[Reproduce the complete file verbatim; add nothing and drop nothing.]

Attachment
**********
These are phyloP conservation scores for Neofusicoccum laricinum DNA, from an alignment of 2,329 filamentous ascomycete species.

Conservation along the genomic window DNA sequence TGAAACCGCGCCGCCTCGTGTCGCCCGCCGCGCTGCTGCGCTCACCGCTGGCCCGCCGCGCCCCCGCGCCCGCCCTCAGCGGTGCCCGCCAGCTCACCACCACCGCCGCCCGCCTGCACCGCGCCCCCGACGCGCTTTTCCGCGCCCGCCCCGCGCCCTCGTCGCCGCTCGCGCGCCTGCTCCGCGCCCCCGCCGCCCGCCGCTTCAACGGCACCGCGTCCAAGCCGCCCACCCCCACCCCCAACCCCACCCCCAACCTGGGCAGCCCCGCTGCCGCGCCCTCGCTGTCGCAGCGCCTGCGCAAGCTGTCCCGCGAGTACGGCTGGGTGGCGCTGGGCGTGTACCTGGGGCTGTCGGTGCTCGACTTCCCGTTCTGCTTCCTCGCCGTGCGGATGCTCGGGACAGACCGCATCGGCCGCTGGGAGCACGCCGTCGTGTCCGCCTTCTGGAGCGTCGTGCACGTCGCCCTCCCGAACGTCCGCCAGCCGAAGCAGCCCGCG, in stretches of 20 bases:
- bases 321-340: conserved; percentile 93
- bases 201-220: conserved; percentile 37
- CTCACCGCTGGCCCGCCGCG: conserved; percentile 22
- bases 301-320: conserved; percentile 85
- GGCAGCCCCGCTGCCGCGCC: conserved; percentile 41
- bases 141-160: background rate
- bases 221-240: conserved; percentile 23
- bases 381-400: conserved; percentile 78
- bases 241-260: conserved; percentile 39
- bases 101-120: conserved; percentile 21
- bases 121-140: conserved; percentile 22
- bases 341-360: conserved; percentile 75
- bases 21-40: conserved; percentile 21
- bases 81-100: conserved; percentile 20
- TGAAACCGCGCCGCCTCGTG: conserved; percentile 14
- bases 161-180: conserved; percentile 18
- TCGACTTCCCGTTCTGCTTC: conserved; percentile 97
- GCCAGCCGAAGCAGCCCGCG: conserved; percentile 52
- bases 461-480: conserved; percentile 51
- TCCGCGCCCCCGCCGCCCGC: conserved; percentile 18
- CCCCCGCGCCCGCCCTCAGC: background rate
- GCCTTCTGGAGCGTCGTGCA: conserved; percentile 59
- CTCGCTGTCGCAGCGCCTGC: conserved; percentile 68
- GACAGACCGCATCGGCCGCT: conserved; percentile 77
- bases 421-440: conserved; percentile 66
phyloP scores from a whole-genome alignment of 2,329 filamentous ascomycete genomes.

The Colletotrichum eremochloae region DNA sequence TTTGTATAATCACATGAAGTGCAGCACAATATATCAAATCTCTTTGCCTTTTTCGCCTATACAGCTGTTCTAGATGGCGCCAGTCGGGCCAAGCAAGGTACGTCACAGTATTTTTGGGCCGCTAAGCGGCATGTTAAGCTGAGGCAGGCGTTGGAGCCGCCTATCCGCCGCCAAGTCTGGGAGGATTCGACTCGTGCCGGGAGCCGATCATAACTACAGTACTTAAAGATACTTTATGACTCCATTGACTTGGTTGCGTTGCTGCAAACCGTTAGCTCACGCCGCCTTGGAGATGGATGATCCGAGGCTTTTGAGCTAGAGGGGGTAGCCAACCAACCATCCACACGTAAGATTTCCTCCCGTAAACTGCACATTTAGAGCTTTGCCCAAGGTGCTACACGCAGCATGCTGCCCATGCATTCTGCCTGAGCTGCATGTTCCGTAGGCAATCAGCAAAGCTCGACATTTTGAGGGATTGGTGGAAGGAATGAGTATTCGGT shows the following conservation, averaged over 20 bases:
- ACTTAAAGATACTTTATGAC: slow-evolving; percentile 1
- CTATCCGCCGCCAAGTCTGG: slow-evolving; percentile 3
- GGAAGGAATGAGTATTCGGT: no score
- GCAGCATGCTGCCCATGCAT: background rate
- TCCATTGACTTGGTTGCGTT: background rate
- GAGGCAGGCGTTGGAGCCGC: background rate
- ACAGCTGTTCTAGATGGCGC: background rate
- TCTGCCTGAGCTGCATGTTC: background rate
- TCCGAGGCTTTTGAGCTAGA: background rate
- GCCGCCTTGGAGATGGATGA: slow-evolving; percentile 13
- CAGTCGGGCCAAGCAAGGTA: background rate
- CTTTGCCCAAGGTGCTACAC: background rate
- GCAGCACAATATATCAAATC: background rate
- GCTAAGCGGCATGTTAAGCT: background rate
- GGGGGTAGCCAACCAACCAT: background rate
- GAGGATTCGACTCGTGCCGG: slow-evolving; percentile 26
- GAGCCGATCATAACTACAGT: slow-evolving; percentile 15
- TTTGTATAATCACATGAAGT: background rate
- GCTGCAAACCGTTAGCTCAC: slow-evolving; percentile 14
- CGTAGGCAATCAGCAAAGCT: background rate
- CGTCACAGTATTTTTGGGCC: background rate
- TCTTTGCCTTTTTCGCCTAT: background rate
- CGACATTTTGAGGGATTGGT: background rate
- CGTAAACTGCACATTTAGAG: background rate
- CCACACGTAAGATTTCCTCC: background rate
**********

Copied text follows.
These are phyloP conservation scores for Neofusicoccum laricinum DNA, from an alignment of 2,329 filamentous ascomycete species.

Conservation along the genomic window DNA sequence TGAAACCGCGCCGCCTCGTGTCGCCCGCCGCGCTGCTGCGCTCACCGCTGGCCCGCCGCGCCCCCGCGCCCGCCCTCAGCGGTGCCCGCCAGCTCACCACCACCGCCGCCCGCCTGCACCGCGCCCCCGACGCGCTTTTCCGCGCCCGCCCCGCGCCCTCGTCGCCGCTCGCGCGCCTGCTCCGCGCCCCCGCCGCCCGCCGCTTCAACGGCACCGCGTCCAAGCCGCCCACCCCCACCCCCAACCCCACCCCCAACCTGGGCAGCCCCGCTGCCGCGCCCTCGCTGTCGCAGCGCCTGCGCAAGCTGTCCCGCGAGTACGGCTGGGTGGCGCTGGGCGTGTACCTGGGGCTGTCGGTGCTCGACTTCCCGTTCTGCTTCCTCGCCGTGCGGATGCTCGGGACAGACCGCATCGGCCGCTGGGAGCACGCCGTCGTGTCCGCCTTCTGGAGCGTCGTGCACGTCGCCCTCCCGAACGTCCGCCAGCCGAAGCAGCCCGCG, in stretches of 20 bases:
- bases 321-340: conserved; percentile 93
- bases 201-220: conserved; percentile 37
- CTCACCGCTGGCCCGCCGCG: conserved; percentile 22
- bases 301-320: conserved; percentile 85
- GGCAGCCCCGCTGCCGCGCC: conserved; percentile 41
- bases 141-160: background rate
- bases 221-240: conserved; percentile 23
- bases 381-400: conserved; percentile 78
- bases 241-260: conserved; percentile 39
- bases 101-120: conserved; percentile 21
- bases 121-140: conserved; percentile 22
- bases 341-360: conserved; percentile 75
- bases 21-40: conserved; percentile 21
- bases 81-100: conserved; percentile 20
- TGAAACCGCGCCGCCTCGTG: conserved; percentile 14
- bases 161-180: conserved; percentile 18
- TCGACTTCCCGTTCTGCTTC: conserved; percentile 97
- GCCAGCCGAAGCAGCCCGCG: conserved; percentile 52
- bases 461-480: conserved; percentile 51
- TCCGCGCCCCCGCCGCCCGC: conserved; percentile 18
- CCCCCGCGCCCGCCCTCAGC: background rate
- GCCTTCTGGAGCGTCGTGCA: conserved; percentile 59
- CTCGCTGTCGCAGCGCCTGC: conserved; percentile 68
- GACAGACCGCATCGGCCGCT: conserved; percentile 77
- bases 421-440: conserved; percentile 66
phyloP scores from a whole-genome alignment of 2,329 filamentous ascomycete genomes.

The Colletotrichum eremochloae region DNA sequence TTTGTATAATCACATGAAGTGCAGCACAATATATCAAATCTCTTTGCCTTTTTCGCCTATACAGCTGTTCTAGATGGCGCCAGTCGGGCCAAGCAAGGTACGTCACAGTATTTTTGGGCCGCTAAGCGGCATGTTAAGCTGAGGCAGGCGTTGGAGCCGCCTATCCGCCGCCAAGTCTGGGAGGATTCGACTCGTGCCGGGAGCCGATCATAACTACAGTACTTAAAGATACTTTATGACTCCATTGACTTGGTTGCGTTGCTGCAAACCGTTAGCTCACGCCGCCTTGGAGATGGATGATCCGAGGCTTTTGAGCTAGAGGGGGTAGCCAACCAACCATCCACACGTAAGATTTCCTCCCGTAAACTGCACATTTAGAGCTTTGCCCAAGGTGCTACACGCAGCATGCTGCCCATGCATTCTGCCTGAGCTGCATGTTCCGTAGGCAATCAGCAAAGCTCGACATTTTGAGGGATTGGTGGAAGGAATGAGTATTCGGT shows the following conservation, averaged over 20 bases:
- ACTTAAAGATACTTTATGAC: slow-evolving; percentile 1
- CTATCCGCCGCCAAGTCTGG: slow-evolving; percentile 3
- GGAAGGAATGAGTATTCGGT: no score
- GCAGCATGCTGCCCATGCAT: background rate
- TCCATTGACTTGGTTGCGTT: background rate
- GAGGCAGGCGTTGGAGCCGC: background rate
- ACAGCTGTTCTAGATGGCGC: background rate
- TCTGCCTGAGCTGCATGTTC: background rate
- TCCGAGGCTTTTGAGCTAGA: background rate
- GCCGCCTTGGAGATGGATGA: slow-evolving; percentile 13
- CAGTCGGGCCAAGCAAGGTA: background rate
- CTTTGCCCAAGGTGCTACAC: background rate
- GCAGCACAATATATCAAATC: background rate
- GCTAAGCGGCATGTTAAGCT: background rate
- GGGGGTAGCCAACCAACCAT: background rate
- GAGGATTCGACTCGTGCCGG: slow-evolving; percentile 26
- GAGCCGATCATAACTACAGT: slow-evolving; percentile 15
- TTTGTATAATCACATGAAGT: background rate
- GCTGCAAACCGTTAGCTCAC: slow-evolving; percentile 14
- CGTAGGCAATCAGCAAAGCT: background rate
- CGTCACAGTATTTTTGGGCC: background rate
- TCTTTGCCTTTTTCGCCTAT: background rate
- CGACATTTTGAGGGATTGGT: background rate
- CGTAAACTGCACATTTAGAG: background rate
- CCACACGTAAGATTTCCTCC: background rate